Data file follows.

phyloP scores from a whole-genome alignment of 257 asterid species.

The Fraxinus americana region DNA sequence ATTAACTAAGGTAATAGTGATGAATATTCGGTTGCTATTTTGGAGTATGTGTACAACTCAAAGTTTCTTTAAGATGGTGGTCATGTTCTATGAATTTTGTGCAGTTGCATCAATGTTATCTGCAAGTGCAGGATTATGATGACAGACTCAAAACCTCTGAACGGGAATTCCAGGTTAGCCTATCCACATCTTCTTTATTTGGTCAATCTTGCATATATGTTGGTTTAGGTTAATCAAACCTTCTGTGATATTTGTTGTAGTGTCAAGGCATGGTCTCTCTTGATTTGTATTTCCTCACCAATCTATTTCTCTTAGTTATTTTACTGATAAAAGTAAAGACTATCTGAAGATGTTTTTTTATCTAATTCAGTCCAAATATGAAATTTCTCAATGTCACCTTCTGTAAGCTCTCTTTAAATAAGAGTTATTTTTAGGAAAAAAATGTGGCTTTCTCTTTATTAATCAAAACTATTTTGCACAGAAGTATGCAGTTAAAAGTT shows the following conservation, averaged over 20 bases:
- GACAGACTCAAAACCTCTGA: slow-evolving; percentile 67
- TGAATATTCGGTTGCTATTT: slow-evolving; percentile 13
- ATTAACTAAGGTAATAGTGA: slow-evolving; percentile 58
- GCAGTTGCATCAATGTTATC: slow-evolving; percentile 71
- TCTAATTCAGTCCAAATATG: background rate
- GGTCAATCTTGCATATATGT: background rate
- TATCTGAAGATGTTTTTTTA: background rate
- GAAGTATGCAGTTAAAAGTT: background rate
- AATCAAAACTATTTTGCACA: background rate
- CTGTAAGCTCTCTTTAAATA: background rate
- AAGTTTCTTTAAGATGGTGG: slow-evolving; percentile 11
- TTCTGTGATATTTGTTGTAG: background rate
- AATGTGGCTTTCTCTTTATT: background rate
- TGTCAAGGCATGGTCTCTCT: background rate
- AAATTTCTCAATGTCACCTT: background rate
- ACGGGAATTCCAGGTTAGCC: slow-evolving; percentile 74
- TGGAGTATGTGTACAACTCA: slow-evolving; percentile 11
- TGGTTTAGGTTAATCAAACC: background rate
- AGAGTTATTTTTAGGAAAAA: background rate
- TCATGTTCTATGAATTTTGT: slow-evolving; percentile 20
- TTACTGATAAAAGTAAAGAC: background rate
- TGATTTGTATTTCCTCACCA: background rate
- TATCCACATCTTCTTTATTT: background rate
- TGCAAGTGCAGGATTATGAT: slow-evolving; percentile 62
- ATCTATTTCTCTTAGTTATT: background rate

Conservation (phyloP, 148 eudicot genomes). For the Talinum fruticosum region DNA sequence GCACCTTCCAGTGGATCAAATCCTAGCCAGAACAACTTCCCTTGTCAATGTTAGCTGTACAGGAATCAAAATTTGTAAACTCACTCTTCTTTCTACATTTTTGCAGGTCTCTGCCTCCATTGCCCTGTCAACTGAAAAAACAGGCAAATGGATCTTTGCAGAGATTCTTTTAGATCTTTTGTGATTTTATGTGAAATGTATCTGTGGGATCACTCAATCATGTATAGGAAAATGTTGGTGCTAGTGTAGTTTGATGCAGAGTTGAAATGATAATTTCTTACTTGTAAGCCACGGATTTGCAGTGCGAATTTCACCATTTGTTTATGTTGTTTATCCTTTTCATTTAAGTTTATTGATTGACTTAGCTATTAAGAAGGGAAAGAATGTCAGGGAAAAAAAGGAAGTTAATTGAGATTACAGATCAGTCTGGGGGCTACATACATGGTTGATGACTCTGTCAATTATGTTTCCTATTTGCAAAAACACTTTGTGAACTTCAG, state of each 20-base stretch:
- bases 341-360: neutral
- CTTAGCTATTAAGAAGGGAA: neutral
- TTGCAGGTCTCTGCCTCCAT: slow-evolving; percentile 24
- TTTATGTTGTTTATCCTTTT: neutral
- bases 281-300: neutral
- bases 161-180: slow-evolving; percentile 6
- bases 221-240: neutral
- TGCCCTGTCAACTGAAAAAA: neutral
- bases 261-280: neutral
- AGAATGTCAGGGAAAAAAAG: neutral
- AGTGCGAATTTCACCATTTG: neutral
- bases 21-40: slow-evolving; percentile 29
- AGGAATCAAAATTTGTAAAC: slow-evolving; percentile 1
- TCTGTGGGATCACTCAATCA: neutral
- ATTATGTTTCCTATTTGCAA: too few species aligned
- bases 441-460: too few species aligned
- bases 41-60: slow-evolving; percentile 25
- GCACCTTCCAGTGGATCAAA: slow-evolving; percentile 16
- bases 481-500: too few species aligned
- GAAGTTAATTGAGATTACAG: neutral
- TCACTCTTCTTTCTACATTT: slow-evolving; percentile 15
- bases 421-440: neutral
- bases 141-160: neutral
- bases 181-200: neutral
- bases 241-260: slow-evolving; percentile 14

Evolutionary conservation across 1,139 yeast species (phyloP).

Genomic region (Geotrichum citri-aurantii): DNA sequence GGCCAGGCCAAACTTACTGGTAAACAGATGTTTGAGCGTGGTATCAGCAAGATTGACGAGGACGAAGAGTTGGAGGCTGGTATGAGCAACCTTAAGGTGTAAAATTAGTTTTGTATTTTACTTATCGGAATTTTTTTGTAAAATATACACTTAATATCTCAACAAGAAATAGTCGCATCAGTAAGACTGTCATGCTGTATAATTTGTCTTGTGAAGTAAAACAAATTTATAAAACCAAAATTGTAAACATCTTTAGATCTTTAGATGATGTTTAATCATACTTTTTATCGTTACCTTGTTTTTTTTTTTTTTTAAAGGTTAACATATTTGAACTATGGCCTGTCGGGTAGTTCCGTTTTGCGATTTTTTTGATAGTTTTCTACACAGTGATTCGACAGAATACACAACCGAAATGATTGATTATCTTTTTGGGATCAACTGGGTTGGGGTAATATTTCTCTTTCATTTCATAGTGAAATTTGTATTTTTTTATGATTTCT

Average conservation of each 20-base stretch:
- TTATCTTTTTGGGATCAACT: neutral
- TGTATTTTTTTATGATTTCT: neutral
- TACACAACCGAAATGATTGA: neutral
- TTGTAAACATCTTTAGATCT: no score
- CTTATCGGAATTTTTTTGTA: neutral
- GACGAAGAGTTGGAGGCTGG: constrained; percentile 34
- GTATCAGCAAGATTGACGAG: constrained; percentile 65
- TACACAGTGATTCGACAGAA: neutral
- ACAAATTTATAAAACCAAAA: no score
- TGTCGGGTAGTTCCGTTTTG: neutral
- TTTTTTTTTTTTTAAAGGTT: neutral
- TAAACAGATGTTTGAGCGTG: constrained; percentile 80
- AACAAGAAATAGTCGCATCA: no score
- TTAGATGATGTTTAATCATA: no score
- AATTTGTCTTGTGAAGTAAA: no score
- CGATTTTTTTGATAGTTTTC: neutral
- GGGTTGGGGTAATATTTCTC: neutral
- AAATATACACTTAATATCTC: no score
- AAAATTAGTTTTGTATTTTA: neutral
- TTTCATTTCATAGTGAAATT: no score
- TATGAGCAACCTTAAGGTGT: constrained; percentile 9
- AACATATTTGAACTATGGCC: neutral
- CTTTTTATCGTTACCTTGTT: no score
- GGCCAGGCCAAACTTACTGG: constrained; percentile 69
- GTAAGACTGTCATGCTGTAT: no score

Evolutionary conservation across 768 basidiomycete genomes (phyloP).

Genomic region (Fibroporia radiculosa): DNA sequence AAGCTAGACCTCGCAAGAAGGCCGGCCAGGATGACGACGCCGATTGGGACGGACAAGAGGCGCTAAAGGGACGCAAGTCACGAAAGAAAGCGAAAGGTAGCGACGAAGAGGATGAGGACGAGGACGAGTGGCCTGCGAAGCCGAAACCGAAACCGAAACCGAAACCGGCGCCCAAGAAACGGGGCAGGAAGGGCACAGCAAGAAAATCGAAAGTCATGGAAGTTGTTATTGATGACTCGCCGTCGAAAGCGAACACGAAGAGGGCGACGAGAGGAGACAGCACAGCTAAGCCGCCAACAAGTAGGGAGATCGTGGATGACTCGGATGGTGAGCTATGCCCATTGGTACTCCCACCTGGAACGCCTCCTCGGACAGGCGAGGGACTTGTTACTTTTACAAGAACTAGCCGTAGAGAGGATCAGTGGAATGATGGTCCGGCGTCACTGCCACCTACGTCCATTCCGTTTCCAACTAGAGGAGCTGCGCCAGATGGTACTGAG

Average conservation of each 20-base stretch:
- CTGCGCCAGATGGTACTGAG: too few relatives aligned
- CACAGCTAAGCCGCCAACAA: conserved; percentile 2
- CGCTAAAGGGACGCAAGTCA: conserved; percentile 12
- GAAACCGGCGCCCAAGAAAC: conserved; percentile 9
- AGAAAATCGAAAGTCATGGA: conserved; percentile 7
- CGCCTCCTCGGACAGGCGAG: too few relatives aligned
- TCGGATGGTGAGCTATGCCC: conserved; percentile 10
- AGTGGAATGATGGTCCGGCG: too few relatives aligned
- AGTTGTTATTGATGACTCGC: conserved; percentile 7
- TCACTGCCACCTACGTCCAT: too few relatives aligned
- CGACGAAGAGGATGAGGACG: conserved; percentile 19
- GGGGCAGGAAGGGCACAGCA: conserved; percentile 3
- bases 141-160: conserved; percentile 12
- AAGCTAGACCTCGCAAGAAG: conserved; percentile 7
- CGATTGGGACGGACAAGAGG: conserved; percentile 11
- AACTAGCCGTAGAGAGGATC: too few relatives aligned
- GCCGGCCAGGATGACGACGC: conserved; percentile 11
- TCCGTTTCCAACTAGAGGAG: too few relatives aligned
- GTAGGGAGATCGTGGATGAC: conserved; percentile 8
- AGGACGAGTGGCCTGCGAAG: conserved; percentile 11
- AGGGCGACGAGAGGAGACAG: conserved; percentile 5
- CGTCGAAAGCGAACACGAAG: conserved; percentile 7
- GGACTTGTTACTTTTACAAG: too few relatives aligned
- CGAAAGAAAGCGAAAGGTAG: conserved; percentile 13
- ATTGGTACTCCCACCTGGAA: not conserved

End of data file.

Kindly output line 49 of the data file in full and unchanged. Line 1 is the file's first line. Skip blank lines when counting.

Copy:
- TCACTCTTCTTTCTACATTT: slow-evolving; percentile 15